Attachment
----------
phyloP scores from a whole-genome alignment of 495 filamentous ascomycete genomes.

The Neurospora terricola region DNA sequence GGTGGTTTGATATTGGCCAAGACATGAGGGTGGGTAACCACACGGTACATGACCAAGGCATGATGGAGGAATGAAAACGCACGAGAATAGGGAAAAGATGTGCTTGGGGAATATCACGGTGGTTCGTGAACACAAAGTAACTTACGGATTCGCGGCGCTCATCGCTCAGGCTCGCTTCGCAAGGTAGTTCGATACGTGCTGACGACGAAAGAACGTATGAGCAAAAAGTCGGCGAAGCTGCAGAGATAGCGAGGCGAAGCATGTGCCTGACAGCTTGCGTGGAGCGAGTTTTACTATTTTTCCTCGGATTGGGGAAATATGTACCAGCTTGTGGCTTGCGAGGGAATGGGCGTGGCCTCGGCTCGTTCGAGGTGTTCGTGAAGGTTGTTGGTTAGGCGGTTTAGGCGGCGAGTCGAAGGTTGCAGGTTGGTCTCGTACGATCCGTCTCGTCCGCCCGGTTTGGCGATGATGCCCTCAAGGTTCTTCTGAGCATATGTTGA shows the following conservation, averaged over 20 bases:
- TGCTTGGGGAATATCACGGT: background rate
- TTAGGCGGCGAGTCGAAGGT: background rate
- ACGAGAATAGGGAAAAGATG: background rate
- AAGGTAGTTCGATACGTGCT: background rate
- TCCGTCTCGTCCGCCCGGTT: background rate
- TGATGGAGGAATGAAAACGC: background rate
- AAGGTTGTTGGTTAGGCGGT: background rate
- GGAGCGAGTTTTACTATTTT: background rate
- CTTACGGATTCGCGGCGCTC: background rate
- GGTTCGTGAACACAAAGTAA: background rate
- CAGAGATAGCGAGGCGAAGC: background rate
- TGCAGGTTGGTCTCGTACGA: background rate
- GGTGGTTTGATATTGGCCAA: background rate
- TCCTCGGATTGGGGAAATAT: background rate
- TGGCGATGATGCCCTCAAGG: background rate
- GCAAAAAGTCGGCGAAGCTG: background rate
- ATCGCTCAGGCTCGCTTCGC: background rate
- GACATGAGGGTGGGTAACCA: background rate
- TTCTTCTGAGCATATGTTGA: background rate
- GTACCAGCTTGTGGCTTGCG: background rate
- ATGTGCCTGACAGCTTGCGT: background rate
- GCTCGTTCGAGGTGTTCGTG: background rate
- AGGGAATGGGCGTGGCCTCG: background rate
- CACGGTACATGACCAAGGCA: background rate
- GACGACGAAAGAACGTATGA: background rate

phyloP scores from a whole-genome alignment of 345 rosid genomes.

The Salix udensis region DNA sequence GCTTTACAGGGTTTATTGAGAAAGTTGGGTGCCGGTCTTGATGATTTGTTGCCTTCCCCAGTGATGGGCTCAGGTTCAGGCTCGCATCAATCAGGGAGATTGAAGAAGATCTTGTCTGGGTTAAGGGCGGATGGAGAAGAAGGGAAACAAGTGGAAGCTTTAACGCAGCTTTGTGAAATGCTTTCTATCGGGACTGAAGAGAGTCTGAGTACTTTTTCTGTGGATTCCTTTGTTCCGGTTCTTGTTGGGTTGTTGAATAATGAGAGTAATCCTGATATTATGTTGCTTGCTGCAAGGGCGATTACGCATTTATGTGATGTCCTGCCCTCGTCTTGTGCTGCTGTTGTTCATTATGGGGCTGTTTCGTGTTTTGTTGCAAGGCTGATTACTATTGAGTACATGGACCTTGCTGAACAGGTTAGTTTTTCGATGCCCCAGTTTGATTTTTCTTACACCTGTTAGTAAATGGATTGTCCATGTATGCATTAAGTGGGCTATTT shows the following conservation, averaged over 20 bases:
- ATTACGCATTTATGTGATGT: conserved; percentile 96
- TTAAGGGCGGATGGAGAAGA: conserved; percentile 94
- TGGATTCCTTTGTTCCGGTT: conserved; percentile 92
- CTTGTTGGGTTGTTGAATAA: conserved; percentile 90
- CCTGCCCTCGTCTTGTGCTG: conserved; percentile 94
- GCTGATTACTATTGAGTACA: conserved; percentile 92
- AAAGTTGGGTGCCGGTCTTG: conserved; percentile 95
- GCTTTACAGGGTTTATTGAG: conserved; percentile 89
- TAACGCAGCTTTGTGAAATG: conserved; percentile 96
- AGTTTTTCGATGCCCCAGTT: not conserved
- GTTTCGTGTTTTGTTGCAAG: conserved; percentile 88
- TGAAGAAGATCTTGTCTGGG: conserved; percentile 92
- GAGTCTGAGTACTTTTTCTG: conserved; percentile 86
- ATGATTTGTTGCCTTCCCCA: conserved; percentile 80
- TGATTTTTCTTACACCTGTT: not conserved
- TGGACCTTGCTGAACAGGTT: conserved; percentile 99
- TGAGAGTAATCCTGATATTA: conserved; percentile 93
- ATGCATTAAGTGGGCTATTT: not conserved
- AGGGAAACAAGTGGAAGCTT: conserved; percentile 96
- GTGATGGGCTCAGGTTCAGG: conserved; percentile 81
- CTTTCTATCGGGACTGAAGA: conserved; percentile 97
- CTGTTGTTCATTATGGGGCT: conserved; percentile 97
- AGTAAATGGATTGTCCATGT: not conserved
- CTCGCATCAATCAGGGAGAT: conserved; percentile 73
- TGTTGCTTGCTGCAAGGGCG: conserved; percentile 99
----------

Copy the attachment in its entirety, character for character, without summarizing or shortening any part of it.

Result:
phyloP scores from a whole-genome alignment of 495 filamentous ascomycete genomes.

The Neurospora terricola region DNA sequence GGTGGTTTGATATTGGCCAAGACATGAGGGTGGGTAACCACACGGTACATGACCAAGGCATGATGGAGGAATGAAAACGCACGAGAATAGGGAAAAGATGTGCTTGGGGAATATCACGGTGGTTCGTGAACACAAAGTAACTTACGGATTCGCGGCGCTCATCGCTCAGGCTCGCTTCGCAAGGTAGTTCGATACGTGCTGACGACGAAAGAACGTATGAGCAAAAAGTCGGCGAAGCTGCAGAGATAGCGAGGCGAAGCATGTGCCTGACAGCTTGCGTGGAGCGAGTTTTACTATTTTTCCTCGGATTGGGGAAATATGTACCAGCTTGTGGCTTGCGAGGGAATGGGCGTGGCCTCGGCTCGTTCGAGGTGTTCGTGAAGGTTGTTGGTTAGGCGGTTTAGGCGGCGAGTCGAAGGTTGCAGGTTGGTCTCGTACGATCCGTCTCGTCCGCCCGGTTTGGCGATGATGCCCTCAAGGTTCTTCTGAGCATATGTTGA shows the following conservation, averaged over 20 bases:
- TGCTTGGGGAATATCACGGT: background rate
- TTAGGCGGCGAGTCGAAGGT: background rate
- ACGAGAATAGGGAAAAGATG: background rate
- AAGGTAGTTCGATACGTGCT: background rate
- TCCGTCTCGTCCGCCCGGTT: background rate
- TGATGGAGGAATGAAAACGC: background rate
- AAGGTTGTTGGTTAGGCGGT: background rate
- GGAGCGAGTTTTACTATTTT: background rate
- CTTACGGATTCGCGGCGCTC: background rate
- GGTTCGTGAACACAAAGTAA: background rate
- CAGAGATAGCGAGGCGAAGC: background rate
- TGCAGGTTGGTCTCGTACGA: background rate
- GGTGGTTTGATATTGGCCAA: background rate
- TCCTCGGATTGGGGAAATAT: background rate
- TGGCGATGATGCCCTCAAGG: background rate
- GCAAAAAGTCGGCGAAGCTG: background rate
- ATCGCTCAGGCTCGCTTCGC: background rate
- GACATGAGGGTGGGTAACCA: background rate
- TTCTTCTGAGCATATGTTGA: background rate
- GTACCAGCTTGTGGCTTGCG: background rate
- ATGTGCCTGACAGCTTGCGT: background rate
- GCTCGTTCGAGGTGTTCGTG: background rate
- AGGGAATGGGCGTGGCCTCG: background rate
- CACGGTACATGACCAAGGCA: background rate
- GACGACGAAAGAACGTATGA: background rate

phyloP scores from a whole-genome alignment of 345 rosid genomes.

The Salix udensis region DNA sequence GCTTTACAGGGTTTATTGAGAAAGTTGGGTGCCGGTCTTGATGATTTGTTGCCTTCCCCAGTGATGGGCTCAGGTTCAGGCTCGCATCAATCAGGGAGATTGAAGAAGATCTTGTCTGGGTTAAGGGCGGATGGAGAAGAAGGGAAACAAGTGGAAGCTTTAACGCAGCTTTGTGAAATGCTTTCTATCGGGACTGAAGAGAGTCTGAGTACTTTTTCTGTGGATTCCTTTGTTCCGGTTCTTGTTGGGTTGTTGAATAATGAGAGTAATCCTGATATTATGTTGCTTGCTGCAAGGGCGATTACGCATTTATGTGATGTCCTGCCCTCGTCTTGTGCTGCTGTTGTTCATTATGGGGCTGTTTCGTGTTTTGTTGCAAGGCTGATTACTATTGAGTACATGGACCTTGCTGAACAGGTTAGTTTTTCGATGCCCCAGTTTGATTTTTCTTACACCTGTTAGTAAATGGATTGTCCATGTATGCATTAAGTGGGCTATTT shows the following conservation, averaged over 20 bases:
- ATTACGCATTTATGTGATGT: conserved; percentile 96
- TTAAGGGCGGATGGAGAAGA: conserved; percentile 94
- TGGATTCCTTTGTTCCGGTT: conserved; percentile 92
- CTTGTTGGGTTGTTGAATAA: conserved; percentile 90
- CCTGCCCTCGTCTTGTGCTG: conserved; percentile 94
- GCTGATTACTATTGAGTACA: conserved; percentile 92
- AAAGTTGGGTGCCGGTCTTG: conserved; percentile 95
- GCTTTACAGGGTTTATTGAG: conserved; percentile 89
- TAACGCAGCTTTGTGAAATG: conserved; percentile 96
- AGTTTTTCGATGCCCCAGTT: not conserved
- GTTTCGTGTTTTGTTGCAAG: conserved; percentile 88
- TGAAGAAGATCTTGTCTGGG: conserved; percentile 92
- GAGTCTGAGTACTTTTTCTG: conserved; percentile 86
- ATGATTTGTTGCCTTCCCCA: conserved; percentile 80
- TGATTTTTCTTACACCTGTT: not conserved
- TGGACCTTGCTGAACAGGTT: conserved; percentile 99
- TGAGAGTAATCCTGATATTA: conserved; percentile 93
- ATGCATTAAGTGGGCTATTT: not conserved
- AGGGAAACAAGTGGAAGCTT: conserved; percentile 96
- GTGATGGGCTCAGGTTCAGG: conserved; percentile 81
- CTTTCTATCGGGACTGAAGA: conserved; percentile 97
- CTGTTGTTCATTATGGGGCT: conserved; percentile 97
- AGTAAATGGATTGTCCATGT: not conserved
- CTCGCATCAATCAGGGAGAT: conserved; percentile 73
- TGTTGCTTGCTGCAAGGGCG: conserved; percentile 99